The War at Home (1996)

War Chants

Why Emilio Estevez didn’t win an Oscar for his heartbreaking performance as a traumatized Vietnam veteran enduring a disastrous Thanksgiving at home is one of the great shames of Award-dom. Estevez directed the film — with his real-life dad Martin Sheen and Kathy Bates as his parents — and he crafted a painfully intimate portrait of a family at the end of its rope. The final scenes of The War at Home are as powerful a 15 minutes as you’ll ever spend watching a movie.

Scent of a Woman (1992)

Dinner Conversation About to go Wrong

The trouble with classic film performances is they tend to get crystallized, over time, into one memorable scene: Clark Gable’s Rhett not giving a damn; Bogart’s Rick lookin’ at you, kid; and Al Pacino’s Frank Slade dancing a blind tango with Gabrielle Anwar in Scent of a Woman. Really, Pacino’s crowning scene in this Oscar-winning turn comes during an incendiary Thanksgiving dinner, during which Frank’s nephew (Bradley Whitford) taunts him about the careless accident that resulted in his blindness. Pacino’s response, a dead-eyed stare that nevertheless conveys his mounting rage mixed with anguish, is among the most miraculous pieces of film acting you’ll ever witness.

She’s Gotta Have It (1986)

Three Turkeys

Spike Lee exploded onto the scene with this film that disguises itself as a romantic comedy while shrewdly exploring the complex layers of American black urban society. Those strata are laid wide open during a quite awkward Thanksgiving dinner to which the herone Nola (Tracy Camilla Johns) has invited her three very different suitors: a polite professional, an egotistical model, and a street-smart bicycle messenger, played by Lee. The men’s conversational attempts to win over Nola are delightful on their face…while at the same time guys in the audience recognize, a bit uncomfortably, elements of their own personalities in each of them.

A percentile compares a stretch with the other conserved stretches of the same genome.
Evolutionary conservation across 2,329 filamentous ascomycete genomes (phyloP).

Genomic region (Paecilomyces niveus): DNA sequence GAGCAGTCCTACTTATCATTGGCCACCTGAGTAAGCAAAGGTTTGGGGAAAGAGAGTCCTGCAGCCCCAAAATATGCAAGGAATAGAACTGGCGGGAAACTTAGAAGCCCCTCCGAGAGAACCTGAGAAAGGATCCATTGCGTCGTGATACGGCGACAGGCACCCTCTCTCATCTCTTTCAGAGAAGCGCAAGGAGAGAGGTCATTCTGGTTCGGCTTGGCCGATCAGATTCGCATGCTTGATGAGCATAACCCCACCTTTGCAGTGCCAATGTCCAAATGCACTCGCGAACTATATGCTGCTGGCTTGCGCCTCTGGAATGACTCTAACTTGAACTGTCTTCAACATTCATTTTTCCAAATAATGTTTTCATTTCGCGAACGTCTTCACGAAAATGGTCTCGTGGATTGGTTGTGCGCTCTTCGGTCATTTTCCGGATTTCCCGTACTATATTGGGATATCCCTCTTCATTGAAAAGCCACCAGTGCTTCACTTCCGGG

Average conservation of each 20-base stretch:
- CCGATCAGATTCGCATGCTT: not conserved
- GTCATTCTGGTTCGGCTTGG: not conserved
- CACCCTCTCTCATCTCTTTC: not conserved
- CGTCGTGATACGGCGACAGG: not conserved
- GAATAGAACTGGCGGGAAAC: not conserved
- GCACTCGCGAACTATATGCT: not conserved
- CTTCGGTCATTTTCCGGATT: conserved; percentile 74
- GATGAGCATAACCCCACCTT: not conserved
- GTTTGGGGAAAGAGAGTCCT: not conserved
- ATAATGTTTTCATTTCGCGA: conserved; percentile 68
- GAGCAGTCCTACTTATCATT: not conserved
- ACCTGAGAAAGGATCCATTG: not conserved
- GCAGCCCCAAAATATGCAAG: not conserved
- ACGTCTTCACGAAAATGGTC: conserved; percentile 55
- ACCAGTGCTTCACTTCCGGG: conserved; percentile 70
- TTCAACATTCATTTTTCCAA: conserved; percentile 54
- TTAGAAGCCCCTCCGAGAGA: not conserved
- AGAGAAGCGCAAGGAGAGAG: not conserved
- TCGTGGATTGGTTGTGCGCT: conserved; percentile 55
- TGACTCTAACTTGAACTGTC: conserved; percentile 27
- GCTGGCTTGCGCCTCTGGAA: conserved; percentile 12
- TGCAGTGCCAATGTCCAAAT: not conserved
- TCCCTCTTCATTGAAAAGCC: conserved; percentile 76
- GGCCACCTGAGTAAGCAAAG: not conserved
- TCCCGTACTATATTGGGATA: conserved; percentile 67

Alice’s Restaurant (1969)

Dressed for Dinner

The most famous Thanksgiving dinner of the 1960s gets the big-screen treatment from director Arthur Penn — who’d just made history with Bonnie and Clyde — in this quirky rendering of Arlo Guthrie’s subversive song.  Arlo plays himself, narrating the story of how, after a “Thanksgiving dinner that couldn’t be beat,” he and a buddy were arrested for dumping Alice’s garbage along a roadside. It’s hard to imagine today that Alice’s Restaurant was considered terribly edgy back in the turbulent ’60s. It’s interesting to note that many people in the film (the song is based on an actual run-in Arlo had with the law) played themselves, including the original Officer Obie and the judge who convicted Arlo based on the evidence of “27 eight-by-ten color glossy photos.” That spirit of good-natured coexistence runs through an antiwar film undoubtedly made to prick a nation’s conscience, but which survives as a warm evocation of a time long gone.